Crazy Heart [Blu-Ray]
Director : Scott Cooper
Screenplay : Scott Cooper (based on the novel by Thomas Cobb)
MPAA Rating : R
Year of Release : 2009
Stars : Jeff Bridges (Bad Blake), Maggie Gyllenhaal (Jean Craddock), Robert Duvall (Wayne), Tom Bower (Bill Wilson), Colin Farrell (Tommy Sweet), James Keane (Manager), William Marquez (Doctor), Ryan Bingham (Tony), Paul Herman (Jack Greene), Rick Dial (Wesley Barnes), Jack Nation (Buddy)
Jeff Bridges has been among the most underappreciated of actors, at least in terms of being showered with awards. Prior to winning the Best Actor Oscar (and just about every other major acting award) for Crazy Heart, he had been nominated four times since his breakthrough role in 1971’s The Last Picture Show, but had never actually been awarded one despite being one of the most profoundly affecting and versatile actors of his generation (seriously--name another actor who is even capable of so completely embodying such disparate characters as Starman’s gentle alien, Texasville’s cynical oil man, and The Big Lebowski’s Dude). It may have been that Bridges was simply too good in all these roles; he disappears so thoroughly into his roles that it’s easy to forget there’s a performance there, that work is being done. He doesn’t leave you with the sense of having watched a great performance. Rather, he does one better by leaving you with the sense that you have just watched a unique character.
That is precisely what he does in Crazy Heart as Bad Blake, a scraggly 57-year-old country-and-western singer/songwriter who makes ends barely meet by tooling around the desert Southwest in his beat-up suburban playing gigs in bars and bowling alleys for an aging crowd who still sees him as the superstar he once was. Clearly a man of great talent and charm, Bad is also a man with great self-destructive tendencies, as he is given to chain-smoking, boozing, and alienating himself from the few remaining people interested in helping him. His life meanders day to day in a drunken haze, and Bridges’ performance is bold and raw (both physically and emotionally), challenging our sympathies by suggesting that Bad is largely responsible for his own downfall. His predicament is sad, but it is also fundamentally embarrassing, as we watch him drunkenly go through the motions for a crowd who genuinely wants to see him, but can’t be anything but disappointed in what he gives them (at one point he has to leave in the middle of his most popular song to vomit in the back alley).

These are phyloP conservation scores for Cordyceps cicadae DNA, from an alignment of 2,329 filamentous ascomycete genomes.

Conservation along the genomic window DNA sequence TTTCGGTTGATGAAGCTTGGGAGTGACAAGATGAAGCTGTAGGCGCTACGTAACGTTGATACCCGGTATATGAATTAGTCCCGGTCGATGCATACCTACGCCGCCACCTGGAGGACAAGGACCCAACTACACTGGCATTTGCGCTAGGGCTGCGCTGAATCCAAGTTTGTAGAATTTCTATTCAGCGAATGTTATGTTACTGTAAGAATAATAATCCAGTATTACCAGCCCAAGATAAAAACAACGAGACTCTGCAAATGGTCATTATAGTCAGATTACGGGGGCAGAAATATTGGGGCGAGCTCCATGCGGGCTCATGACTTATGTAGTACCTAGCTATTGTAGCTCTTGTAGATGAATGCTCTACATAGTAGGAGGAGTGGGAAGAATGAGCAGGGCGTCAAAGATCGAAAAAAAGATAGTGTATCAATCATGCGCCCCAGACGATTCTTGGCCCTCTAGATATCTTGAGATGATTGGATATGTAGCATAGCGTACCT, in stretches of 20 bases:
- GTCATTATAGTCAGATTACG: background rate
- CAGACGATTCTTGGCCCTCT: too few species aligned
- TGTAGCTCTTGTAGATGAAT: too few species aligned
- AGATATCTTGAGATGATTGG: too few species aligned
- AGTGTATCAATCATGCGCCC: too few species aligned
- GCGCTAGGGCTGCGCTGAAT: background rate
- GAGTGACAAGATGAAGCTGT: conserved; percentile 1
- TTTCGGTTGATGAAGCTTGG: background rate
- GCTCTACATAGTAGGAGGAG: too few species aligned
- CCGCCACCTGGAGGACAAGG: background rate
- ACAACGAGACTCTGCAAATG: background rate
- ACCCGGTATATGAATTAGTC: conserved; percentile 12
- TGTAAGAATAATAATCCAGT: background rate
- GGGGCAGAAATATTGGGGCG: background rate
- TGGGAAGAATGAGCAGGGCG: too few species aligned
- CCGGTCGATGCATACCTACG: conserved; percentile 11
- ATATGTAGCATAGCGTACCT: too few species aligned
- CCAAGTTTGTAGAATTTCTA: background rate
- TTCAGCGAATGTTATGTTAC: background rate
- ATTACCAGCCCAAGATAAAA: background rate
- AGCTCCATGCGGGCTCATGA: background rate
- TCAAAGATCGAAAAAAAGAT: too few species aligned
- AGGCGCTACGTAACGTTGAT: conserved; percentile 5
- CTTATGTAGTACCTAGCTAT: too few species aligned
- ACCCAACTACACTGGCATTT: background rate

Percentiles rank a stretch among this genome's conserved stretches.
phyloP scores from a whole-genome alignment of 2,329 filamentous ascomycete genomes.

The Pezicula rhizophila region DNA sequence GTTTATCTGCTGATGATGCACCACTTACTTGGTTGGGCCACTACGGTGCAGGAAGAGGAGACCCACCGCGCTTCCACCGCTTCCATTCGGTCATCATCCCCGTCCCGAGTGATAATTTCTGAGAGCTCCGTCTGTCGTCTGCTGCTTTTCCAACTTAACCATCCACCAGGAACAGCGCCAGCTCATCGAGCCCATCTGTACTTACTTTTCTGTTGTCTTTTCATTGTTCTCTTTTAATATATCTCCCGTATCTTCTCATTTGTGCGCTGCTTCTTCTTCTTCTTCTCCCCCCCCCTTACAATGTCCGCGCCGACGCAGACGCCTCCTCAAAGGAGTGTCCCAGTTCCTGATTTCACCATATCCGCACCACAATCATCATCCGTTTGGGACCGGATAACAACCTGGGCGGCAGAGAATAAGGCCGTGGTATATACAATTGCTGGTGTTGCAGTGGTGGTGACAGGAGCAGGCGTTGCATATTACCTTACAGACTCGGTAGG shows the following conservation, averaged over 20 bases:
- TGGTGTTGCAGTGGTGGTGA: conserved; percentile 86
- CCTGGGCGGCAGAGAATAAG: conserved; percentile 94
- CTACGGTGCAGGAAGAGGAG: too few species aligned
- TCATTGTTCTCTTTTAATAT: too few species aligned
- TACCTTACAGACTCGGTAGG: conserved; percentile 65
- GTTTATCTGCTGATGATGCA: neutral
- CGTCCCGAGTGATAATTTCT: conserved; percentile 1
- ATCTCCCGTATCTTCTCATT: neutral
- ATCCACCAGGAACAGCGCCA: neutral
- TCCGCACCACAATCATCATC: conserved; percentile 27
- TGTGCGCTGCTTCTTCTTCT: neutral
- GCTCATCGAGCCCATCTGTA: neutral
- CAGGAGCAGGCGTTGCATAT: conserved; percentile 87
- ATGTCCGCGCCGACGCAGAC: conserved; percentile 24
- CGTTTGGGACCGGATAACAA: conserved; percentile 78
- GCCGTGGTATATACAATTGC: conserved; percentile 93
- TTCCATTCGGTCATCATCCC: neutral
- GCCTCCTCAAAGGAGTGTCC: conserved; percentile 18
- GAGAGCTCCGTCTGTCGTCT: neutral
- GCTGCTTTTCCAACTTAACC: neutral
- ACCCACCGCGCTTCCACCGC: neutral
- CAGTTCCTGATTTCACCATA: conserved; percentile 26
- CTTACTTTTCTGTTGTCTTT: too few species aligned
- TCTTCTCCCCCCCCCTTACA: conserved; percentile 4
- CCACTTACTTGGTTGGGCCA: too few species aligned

Bad is also a proud man who refuses (or is unable) to recognize just how far his star has fallen (he constantly berates his manager for booking him into such lousy places). We see Bad’s pride at its sharpest when he is offered the opportunity to open for Tommy Sweet (Colin Farrell), his former protégé who is now an arena-filling superstar in his own right. Bad can’t accept the prospect of warming the stage for someone who learned everything he knows from him, and the set-up suggests that Tommy is an egotistical prima donna not worthy of Bad’s grizzled life experience. As it turns out, Tommy is just like Bad--a hard-working entertainer just trying to make his way in the world--only without the self-destruction. (It is never made explicit, but one wonders if Bad isn’t resistant to working with Tommy because he reminds him so much of himself in his long-gone glory days.)